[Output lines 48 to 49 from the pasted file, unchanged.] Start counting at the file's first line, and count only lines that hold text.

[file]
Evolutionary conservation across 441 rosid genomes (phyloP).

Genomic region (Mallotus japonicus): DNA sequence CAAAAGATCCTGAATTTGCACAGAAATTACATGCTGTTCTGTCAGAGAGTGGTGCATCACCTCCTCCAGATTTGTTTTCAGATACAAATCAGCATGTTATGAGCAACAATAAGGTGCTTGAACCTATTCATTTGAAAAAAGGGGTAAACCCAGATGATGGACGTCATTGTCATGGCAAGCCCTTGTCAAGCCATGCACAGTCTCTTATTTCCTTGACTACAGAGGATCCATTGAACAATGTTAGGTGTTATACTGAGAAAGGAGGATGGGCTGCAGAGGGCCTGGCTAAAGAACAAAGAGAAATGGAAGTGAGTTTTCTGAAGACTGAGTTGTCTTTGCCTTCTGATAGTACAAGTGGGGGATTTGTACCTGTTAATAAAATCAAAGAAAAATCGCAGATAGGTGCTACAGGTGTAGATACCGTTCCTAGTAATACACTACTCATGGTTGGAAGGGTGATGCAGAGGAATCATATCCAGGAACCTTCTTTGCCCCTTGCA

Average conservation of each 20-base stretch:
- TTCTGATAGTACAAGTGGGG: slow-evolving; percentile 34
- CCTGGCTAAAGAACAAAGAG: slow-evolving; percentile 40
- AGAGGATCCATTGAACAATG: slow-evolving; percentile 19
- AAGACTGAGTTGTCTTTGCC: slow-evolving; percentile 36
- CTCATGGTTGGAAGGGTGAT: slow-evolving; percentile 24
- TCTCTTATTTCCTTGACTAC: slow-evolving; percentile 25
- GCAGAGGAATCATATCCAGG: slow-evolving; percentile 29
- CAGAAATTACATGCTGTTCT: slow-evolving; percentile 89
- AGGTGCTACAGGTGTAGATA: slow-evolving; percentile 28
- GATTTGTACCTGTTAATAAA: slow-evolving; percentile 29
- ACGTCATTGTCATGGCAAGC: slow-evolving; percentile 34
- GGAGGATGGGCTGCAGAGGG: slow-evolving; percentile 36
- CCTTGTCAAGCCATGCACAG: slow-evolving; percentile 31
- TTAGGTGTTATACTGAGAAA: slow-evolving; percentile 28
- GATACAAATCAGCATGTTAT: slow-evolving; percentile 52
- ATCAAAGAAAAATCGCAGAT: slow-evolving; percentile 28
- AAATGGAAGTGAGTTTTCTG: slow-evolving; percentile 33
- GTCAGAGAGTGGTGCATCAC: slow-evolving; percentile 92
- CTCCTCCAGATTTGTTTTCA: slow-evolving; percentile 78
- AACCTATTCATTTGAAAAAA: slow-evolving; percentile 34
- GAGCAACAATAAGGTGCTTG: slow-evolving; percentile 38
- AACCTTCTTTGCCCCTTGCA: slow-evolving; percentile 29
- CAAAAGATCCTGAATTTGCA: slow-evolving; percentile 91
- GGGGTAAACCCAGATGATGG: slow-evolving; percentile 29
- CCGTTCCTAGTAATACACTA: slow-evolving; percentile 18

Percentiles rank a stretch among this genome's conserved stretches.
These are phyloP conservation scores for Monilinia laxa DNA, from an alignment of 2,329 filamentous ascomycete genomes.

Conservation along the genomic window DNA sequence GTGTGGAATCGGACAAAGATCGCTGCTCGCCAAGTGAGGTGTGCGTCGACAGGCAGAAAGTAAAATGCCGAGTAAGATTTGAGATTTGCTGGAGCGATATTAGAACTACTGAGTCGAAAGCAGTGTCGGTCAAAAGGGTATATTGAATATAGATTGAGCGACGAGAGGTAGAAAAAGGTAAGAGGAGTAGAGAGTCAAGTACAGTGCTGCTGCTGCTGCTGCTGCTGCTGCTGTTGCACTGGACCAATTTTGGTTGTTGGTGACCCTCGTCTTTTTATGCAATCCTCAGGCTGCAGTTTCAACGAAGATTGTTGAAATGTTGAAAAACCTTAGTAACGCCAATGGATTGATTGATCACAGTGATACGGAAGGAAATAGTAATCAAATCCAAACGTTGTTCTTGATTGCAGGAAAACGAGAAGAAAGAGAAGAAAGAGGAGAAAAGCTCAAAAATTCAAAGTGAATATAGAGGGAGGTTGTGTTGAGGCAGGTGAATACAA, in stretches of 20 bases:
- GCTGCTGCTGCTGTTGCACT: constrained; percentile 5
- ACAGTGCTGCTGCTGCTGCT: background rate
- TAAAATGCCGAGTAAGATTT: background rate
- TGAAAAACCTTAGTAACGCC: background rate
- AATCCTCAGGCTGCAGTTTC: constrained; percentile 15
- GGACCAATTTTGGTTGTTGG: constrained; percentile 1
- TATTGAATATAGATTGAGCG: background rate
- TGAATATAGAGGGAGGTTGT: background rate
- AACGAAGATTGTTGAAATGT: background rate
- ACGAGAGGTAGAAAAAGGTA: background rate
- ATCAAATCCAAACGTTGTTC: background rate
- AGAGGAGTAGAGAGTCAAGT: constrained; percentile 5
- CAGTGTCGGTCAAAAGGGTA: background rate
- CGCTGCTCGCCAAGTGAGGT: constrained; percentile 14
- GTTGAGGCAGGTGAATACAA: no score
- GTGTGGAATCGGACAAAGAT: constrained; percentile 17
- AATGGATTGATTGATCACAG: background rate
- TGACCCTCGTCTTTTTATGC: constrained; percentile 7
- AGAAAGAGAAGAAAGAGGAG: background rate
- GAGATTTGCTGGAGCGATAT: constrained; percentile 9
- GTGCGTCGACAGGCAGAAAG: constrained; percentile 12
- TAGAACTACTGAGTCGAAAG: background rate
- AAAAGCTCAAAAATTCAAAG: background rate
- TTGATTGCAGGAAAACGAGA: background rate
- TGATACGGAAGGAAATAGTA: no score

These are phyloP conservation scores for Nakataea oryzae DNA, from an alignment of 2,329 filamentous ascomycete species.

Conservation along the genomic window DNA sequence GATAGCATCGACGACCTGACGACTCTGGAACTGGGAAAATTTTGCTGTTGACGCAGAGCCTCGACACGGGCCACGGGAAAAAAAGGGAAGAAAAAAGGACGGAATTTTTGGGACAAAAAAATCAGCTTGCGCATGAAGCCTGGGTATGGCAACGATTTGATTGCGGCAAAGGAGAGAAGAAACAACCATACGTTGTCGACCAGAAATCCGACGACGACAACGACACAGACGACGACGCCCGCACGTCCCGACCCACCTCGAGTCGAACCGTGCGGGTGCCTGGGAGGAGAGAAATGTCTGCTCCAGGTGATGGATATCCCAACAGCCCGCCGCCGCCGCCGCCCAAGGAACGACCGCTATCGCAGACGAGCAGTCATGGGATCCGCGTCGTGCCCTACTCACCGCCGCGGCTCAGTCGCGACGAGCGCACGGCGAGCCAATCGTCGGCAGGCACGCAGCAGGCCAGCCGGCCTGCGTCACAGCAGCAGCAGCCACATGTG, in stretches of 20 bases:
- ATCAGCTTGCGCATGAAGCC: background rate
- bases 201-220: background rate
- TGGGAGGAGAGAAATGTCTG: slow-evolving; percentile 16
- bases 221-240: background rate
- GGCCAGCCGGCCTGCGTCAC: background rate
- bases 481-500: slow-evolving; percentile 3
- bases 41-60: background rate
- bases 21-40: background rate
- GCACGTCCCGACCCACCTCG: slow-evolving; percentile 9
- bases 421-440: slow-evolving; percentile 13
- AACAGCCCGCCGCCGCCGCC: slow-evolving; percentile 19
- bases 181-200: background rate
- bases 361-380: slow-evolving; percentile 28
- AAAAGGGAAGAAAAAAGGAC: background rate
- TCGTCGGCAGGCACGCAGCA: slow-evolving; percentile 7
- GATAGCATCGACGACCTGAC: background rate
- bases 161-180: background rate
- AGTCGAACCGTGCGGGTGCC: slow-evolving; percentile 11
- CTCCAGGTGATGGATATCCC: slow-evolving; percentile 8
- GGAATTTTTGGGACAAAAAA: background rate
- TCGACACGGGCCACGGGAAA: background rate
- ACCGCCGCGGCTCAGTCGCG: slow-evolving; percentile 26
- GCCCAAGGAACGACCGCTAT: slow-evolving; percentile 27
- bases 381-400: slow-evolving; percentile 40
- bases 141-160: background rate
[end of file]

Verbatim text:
- AATGGATTGATTGATCACAG: background rate
- TGACCCTCGTCTTTTTATGC: constrained; percentile 7